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The Vegetation of New Zealand



Latitude, insolation, proximity to the ocean, or the large inland lakes, and height above sea-level are the determining major factors with regard to temperature. Especially are the oceanic influences a master-factor with regard to both summer heat and winter cold, upon both of which they exercise a moderating effect. Indeed, extremes of heat and cold, such as occur at similar latitudes in the Northern Hemisphere, are absent throughout New Zealand at every altitudinal belt. The west coast of South Island lies open to the prevailing westerly winds and is more humid and equable than the eastern botanical districts which, generally speaking, possess a more or less continental climate with a considerable range of temperature. Near the coast of North Island frosts, even on the grass, are of rare occurrence, but further south, and inland throughout, they are often experienced. Special details as to temperature are given in Part IV when treating of the different botanical districts and in the section dealing with the vegetation of the high mountains.

The meteorological seasons are later than the astronomical. Thus July is usually the coldest and wettest month in the year, while January is the driest and warmest. The seasons may be roughly divided as follows: — spring, — September, October, November; summer, — December, January, February; autumn, — March, April, May; winter, — June, July, August. But such divisions are somewhat misleading from the phytogeographical standpoint, altitude, latitude and aspect being controlling factors with regard to seasonal changes.

The following means (Centigrade) taken from the climatological tables give some idea of the temperature of the main islands: —
North Island12.8°16.5°14.1°9.5°13.2°
South Island112°15.2°11.6°6.5°11.1°

Taking the mean maximum and minimum temperatures for the hottest (January) and coldest (July) months for a number of localities — all at about sea-level unless height is given — and proceeding from north to south they are as follows:—Auckland 23° C, 10° C.; Rotorua, (276 m. alt.) 24°, 2.1°; Napier 24°, 5°; Moumahaki (south of EW.) 23.5°, 5.7°; Wellington 21°, 4°; Nelson 23.8°, 2.8°; Hokitika 19.7°, 1.8°; Lincoln (E.) 22.2°, 1.8°; Queenstown (SO., alt. 301 m.) 19.1°, — 1.1°; Dunedin 19°, 2.8°; Invercargill 19.2°, 1°.

Central Otago (NO.) has the reputation of experiencing the coldest winters of New Zealand proper and many exaggerated statements have been page 57made, which, however, are disproved by the inability of any indigenous plant to be cultivated in the open in the colder parts of Europe or North America. All the same, the area in question in certain localities is far colder in winter than most parts of South Island at the same altitude. Thus, at Eweburn on the Maniototo Plain at 420 m. altitude, the average annual minimum for 15 consecutive years is — 12.1° C. and on one year 16.6° was reached, other low minima for different years being — 12.8°, 14.4° and — 15°. In North Island, —12.2° has been recorded at Waiotapu on the Volcanic Plateau at an altitude of about 300 m. Doubtless, in the high mountains lower temperatures are reached but the evidence derived from the cultivation of New Zealand subalpine and alpine plants in Europe shows that a temperature of — 18° C. is more than the majority can tolerate. In Great Britain, New Zealand plants of all kinds can be grown well in parts of Cornwall and Devon, but in England and Scotland generally many are only half-hardy. Mr. C. T. Crawford of St. Andrews, Fife, has sent me a list of New Zealand plants which he cultivates, 76 being perfectly hardy, the lowest shade temperature being nearly — 14° C. and on the grass nearly-—17° C. At the Royal Botanic Garden, Edinburgh, almost any New Zealand high-mountain plant can be successfully cultivated.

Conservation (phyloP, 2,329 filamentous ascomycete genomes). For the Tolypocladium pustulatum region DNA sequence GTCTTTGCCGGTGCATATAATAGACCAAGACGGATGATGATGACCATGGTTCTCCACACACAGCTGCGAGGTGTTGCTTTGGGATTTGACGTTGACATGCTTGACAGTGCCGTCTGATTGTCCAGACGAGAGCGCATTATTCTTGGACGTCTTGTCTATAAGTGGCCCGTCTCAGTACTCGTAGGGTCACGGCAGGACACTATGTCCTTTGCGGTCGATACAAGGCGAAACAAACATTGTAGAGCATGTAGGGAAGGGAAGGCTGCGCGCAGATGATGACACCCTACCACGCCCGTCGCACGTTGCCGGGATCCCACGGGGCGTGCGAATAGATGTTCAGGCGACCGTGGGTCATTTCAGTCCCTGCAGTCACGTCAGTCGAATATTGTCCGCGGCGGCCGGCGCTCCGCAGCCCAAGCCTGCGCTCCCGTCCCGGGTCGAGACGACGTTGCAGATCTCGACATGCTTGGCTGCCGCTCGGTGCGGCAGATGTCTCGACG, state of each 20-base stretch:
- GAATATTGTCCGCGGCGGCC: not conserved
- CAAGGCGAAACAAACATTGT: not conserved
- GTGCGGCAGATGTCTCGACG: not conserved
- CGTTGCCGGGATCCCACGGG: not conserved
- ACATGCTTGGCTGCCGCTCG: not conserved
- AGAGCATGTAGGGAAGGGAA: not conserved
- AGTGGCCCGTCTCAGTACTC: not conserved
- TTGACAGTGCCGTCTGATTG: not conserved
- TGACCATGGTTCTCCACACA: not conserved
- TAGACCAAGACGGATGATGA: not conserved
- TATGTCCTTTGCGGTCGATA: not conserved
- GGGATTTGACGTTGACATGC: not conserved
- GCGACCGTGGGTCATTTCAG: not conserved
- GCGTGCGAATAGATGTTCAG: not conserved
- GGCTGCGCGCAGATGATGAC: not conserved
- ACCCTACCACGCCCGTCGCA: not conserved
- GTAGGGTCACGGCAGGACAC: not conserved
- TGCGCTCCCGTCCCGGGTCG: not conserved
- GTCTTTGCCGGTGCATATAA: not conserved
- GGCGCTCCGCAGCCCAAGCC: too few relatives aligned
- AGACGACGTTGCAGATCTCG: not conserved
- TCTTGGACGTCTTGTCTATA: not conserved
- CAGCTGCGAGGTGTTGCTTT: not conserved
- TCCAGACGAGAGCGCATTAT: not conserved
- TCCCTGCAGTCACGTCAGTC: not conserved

In New Zealand itself an exceptional frost, particularly if maintained for a number of days in succession, damages or kills outright many indigenous species. Thus, in 1923, at Queenstown "though there was almost constant frost for six weeks (L. Cockayne, Festschrift zum siebzigsten Geburtstage von Karl von Goebel, 1925: 77–78) and many supposedly hardy plants were killed, so far as I could ascertain, the thermometer did not fall below — 11° C. But, even if the cold were greater, it certainly cannot have nearly reached — 17° C. for Eucalyptus Gunnii, juvenile E. globulus and Pinus radiata were undamaged". On the other hand, the following species which ascend to above the forest-line were killed or damaged: — Phormium Colensoi, Weinmannia racemosa, Myrtus pedunculata, Leptospermum scoparium, Nothopanax Colensoi, Gaultheria perplexa, Olearia arborescens, Shawia paniculata (grows on rock, unprotected by a snow covering at 1200 m. alt. on the Seaward Kaikoura Mountains), Senecio cassinioides (never descends to the lowlands) and Senecio elaeagnifolius. Also nearly all the purely lowland species were either killed outright or more or less damaged including such as were in their natural habitats.

Just as Central Otago has the greatest winter cold, so is its average and maximum summer temperature greater than in any other part of New Zealand proper. Thus in 1922 the maximum shade temperatures for January and February were respectively 38.8° C. and 36.6°, while from Dec. 1921 to March 1922, inclusive, the temperature on 23 days was over 32.2°, on 47 from 26.6° to 31.7°, on 40 days from 21.1° to 26.1° and on 11 days from 15.5° to 20.5°. Even in May (last month of autumn) a shade temperature page 58of 20.5° may be reached and in September (first month of spring) one of 23.8". The following rather high (for New Zealand) temperatures are recorded occasionally for various localities: — Rotorua 33.3°, Waiotapu 31.1°, Waihi (T.) 30°, Starborough (NE.) 35°; Hanmer 36.8°; Lake Coleridge (E., 366 m. alt.) 30°; Tapanui (SO., 150 m. alt.) 36.6°; and Invercargill 30.5°.